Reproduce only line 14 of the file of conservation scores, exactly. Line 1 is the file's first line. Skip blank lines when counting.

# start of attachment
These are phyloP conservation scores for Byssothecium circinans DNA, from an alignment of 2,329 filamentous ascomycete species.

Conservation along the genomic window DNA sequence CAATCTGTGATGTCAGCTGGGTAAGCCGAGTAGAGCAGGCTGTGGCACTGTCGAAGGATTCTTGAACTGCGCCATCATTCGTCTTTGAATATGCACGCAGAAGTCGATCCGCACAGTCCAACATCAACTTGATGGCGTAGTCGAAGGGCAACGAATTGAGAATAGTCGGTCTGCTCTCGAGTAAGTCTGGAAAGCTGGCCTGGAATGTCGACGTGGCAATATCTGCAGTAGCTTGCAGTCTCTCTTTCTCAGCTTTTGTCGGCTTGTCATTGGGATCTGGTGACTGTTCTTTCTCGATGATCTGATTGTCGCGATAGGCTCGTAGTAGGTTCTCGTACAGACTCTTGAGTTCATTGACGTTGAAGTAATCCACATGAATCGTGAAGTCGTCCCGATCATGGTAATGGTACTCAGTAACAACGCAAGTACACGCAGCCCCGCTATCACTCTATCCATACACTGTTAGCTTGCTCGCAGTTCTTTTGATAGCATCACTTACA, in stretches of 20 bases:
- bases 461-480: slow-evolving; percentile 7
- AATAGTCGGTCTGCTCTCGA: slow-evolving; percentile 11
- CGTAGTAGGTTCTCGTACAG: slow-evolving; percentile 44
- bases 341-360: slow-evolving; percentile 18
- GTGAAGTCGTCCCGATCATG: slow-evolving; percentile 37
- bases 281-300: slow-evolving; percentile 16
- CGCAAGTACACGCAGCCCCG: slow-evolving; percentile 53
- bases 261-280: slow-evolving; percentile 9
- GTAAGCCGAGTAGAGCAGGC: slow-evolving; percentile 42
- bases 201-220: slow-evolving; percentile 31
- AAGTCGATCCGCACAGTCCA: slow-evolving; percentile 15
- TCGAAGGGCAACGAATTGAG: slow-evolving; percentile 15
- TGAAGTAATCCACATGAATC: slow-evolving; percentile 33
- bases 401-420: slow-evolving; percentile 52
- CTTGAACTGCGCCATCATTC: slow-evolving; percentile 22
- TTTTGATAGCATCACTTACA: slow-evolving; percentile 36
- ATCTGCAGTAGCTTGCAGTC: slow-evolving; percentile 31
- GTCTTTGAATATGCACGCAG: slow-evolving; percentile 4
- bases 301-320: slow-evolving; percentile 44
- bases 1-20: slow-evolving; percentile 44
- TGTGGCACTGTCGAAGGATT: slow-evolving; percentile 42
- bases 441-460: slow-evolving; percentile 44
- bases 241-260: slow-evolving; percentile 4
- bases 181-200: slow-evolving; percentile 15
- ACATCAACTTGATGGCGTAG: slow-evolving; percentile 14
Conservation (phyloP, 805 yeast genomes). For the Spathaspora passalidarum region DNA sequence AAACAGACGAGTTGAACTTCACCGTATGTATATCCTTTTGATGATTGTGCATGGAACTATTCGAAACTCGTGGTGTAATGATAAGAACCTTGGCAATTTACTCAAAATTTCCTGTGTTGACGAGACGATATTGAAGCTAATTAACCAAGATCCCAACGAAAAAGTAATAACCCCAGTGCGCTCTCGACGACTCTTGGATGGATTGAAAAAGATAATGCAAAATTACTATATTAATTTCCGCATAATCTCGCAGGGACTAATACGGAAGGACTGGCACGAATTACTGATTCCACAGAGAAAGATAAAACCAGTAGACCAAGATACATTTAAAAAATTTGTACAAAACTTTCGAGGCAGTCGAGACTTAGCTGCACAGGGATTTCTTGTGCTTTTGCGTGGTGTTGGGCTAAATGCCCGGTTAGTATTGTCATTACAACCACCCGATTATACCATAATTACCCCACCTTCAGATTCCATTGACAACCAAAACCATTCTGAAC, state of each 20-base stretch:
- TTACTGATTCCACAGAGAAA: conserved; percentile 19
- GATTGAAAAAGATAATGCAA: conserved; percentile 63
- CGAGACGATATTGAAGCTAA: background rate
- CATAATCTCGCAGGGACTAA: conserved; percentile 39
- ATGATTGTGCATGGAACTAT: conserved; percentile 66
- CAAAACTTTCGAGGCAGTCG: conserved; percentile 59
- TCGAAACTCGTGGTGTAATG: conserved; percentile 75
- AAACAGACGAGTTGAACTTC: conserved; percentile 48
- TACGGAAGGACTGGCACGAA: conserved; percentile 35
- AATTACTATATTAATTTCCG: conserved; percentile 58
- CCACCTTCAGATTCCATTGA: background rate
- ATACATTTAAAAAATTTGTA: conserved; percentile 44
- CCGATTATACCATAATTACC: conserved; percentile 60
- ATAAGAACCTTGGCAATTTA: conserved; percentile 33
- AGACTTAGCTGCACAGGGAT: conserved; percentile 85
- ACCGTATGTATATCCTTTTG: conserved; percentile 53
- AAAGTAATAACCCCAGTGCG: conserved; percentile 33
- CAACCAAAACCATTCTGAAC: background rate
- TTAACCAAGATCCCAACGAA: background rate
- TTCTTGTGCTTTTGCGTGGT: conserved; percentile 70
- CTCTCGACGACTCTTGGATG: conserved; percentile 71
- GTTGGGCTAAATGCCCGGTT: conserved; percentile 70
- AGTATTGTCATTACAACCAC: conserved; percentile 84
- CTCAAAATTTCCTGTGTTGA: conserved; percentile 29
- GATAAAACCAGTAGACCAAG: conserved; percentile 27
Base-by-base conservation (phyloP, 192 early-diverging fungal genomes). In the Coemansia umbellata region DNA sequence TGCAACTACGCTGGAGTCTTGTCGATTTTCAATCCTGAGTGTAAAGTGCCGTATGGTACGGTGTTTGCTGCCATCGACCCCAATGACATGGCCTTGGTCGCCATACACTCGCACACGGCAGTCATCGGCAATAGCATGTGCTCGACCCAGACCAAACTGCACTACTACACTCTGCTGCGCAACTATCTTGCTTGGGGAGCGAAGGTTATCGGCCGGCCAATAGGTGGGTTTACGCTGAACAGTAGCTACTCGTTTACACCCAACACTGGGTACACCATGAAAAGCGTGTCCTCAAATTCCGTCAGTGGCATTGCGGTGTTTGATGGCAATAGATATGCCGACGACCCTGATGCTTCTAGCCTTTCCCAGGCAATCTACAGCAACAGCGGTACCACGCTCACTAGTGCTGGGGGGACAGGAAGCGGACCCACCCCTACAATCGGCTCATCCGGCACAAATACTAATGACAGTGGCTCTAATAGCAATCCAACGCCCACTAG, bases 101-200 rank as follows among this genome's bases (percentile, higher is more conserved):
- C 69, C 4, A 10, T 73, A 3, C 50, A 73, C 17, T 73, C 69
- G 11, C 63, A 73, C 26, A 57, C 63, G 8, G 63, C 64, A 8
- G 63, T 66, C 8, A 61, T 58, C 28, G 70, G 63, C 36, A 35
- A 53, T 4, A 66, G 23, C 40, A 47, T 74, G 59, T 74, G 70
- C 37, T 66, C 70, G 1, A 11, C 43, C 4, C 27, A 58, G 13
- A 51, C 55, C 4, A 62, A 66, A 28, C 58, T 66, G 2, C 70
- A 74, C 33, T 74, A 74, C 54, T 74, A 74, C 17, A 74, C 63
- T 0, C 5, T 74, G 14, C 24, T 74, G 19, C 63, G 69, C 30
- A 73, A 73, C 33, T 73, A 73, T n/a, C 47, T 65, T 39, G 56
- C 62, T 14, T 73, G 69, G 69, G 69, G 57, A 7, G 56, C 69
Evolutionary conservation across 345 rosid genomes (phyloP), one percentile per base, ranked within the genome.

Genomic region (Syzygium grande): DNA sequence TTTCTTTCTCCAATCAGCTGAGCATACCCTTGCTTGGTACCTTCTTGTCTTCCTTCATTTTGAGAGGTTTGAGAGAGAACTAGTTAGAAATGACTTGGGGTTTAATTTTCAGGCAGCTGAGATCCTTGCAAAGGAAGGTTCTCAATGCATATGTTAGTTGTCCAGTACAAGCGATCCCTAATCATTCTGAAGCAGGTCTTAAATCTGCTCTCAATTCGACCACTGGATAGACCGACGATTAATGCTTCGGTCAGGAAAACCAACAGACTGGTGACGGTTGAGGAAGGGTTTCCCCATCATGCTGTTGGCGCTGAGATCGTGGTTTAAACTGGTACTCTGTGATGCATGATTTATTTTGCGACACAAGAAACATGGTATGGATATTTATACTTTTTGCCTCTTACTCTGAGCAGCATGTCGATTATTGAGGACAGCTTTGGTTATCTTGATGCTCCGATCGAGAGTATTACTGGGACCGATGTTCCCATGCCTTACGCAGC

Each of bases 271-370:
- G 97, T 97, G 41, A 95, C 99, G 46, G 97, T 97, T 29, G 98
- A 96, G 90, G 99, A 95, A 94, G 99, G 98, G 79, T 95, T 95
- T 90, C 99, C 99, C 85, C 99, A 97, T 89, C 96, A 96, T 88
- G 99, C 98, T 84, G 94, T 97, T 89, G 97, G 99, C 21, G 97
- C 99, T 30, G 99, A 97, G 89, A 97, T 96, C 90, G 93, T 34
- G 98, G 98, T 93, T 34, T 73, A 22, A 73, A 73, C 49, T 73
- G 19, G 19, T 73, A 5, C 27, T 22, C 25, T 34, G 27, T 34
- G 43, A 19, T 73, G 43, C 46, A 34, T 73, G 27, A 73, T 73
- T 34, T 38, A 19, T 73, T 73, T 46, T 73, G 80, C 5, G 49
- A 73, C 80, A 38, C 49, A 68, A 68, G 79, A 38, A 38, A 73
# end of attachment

- TCGAAGGGCAACGAATTGAG: slow-evolving; percentile 15